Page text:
Amnesty International will be observing the trial of 15 human rights defenders set to go on trial at Chelmsford Crown Court next week (Monday 1 October) relating to their attempt to prevent what they believed was the unlawful deportation of a group of people at Stansted airport.

    The protesters - known as the “#Stansted 15” - are facing lengthy jail sentences for their non-violent intervention in March last year.

    Amnesty is concerned that the serious charge of “endangering safety at aerodromes” may have been brought to discourage other activists from taking non-violent direct action in defence of human rights. The organisation has written to the Director of the Crown Prosecution Service and the Attorney General calling for this disproportionate charge to be dropped.

    The trial is currently expected to last for approximately six weeks.

    Kate Allen, Amnesty International UK’s Director, said:

    “We’re concerned the authorities are using a sledgehammer to crack a nut with this case.

    “Public protest and non-violent direct action can often be a key means of defending human rights, particularly when victims have no way to make their voices heard and have been denied access to justice.

    “Human rights defenders are currently coming under attack in many countries around the world, with those in power doing all they can to discourage people from taking injustice personally. The UK must not go down that path.”

    https://www.amnesty.org.uk/press-releases/stansted-15-amnesty-observe-trial-amid-concerns-anti-deportation-activis

    #avion #déportation #renvois #expulsions #UK #Angleterre #résistance #procès #migrations #asile #réfugiés #frontières

    • The Stansted protesters saved me from wrongful deportation. They are heroes

      The ‘Stansted 15’ face jail for stopping my flight from taking off. They helped me see justice – and the birth of my daughter

      I’ll never forget the moment I found out that a group of people had blocked a charter deportation flight leaving Stansted airport on 28 March 2017, because I was one of the people that had a seat on the plane and was about to be removed from Britain against my will. While most of those sitting with me were whooping with joy when they heard the news, I was angry. After months in detention, the thought of facing even just one more day in that purgatory filled me with terror. And, crucially, I had no idea then of what I know now: that the actions of those activists, who became known as the Stansted 15, would help me see justice, and save my life in Britain.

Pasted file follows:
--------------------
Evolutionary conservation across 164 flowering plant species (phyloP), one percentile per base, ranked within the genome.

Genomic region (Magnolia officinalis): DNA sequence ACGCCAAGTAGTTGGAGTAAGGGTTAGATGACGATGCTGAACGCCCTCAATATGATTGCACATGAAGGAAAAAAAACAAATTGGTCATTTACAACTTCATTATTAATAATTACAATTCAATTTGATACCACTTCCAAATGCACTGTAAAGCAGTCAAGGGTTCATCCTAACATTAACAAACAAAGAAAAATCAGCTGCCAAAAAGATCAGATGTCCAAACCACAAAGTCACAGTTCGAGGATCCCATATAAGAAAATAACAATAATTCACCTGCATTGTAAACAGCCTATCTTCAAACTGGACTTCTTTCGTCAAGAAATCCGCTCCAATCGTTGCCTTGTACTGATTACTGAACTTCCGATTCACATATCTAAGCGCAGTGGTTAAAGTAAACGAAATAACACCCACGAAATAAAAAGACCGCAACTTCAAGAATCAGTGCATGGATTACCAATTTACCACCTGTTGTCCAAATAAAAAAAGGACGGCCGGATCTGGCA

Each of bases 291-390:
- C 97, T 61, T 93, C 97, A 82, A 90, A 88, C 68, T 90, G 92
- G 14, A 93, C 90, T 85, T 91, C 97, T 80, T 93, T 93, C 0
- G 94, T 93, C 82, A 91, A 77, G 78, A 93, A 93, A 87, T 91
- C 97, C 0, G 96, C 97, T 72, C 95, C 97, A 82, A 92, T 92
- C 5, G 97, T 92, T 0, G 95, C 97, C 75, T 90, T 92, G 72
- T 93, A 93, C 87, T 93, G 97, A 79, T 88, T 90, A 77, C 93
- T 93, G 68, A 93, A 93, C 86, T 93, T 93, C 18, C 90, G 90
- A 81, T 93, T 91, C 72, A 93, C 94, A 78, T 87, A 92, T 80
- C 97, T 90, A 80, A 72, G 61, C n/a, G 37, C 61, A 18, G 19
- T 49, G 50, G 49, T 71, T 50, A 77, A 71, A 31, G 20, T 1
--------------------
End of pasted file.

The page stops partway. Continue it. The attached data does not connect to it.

Stansted 15 convictions a ‘crushing blow for human rights in UK’
      Read more

      I first arrived in Britain in 2004 and, like so many people who come here from abroad, built a life here. As I sat in that plane in Stansted last year I was set to be taken “back” to a country that I had no links to. Indeed there is no doubt in my mind that had I been deported I would have been destitute and homeless in Nigeria – I was terrified.

      Imagine it. You’ve lived somewhere for 13 years. Your mum, suffering with mobility issues, lives there. Your partner lives there. Two of your children already live there, and the memory of your first-born, who died at just seven years old, resides there too. Your next child is about to be born there. That was my situation as we waited on the asphalt – imagining my daughter being born in a country where I’d built a life, while I was exiled to Nigeria and destined to meeting my newborn for the first time through a screen on a phone.

      My story was harsh, but it’s no anomaly. Like many people facing deportation from the United Kingdom, my experience with the immigration authorities had lasted many years – and for the last seven years of living here I had been in a constant state of mental detention. A cycle of Home Office appeals and its refusal to accept my claims or make a fair decision based on the facts of my case saw me in and out of detention and permanently waiting for my status to be settled. Though the threat of deportation haunted me, it was the utter instability and racial discrimination that made me feel like I was going mad. That’s why the actions of the Stansted 15 first caused me to be angry. I simply didn’t believe that their actions would be anything more than a postponement of further pain.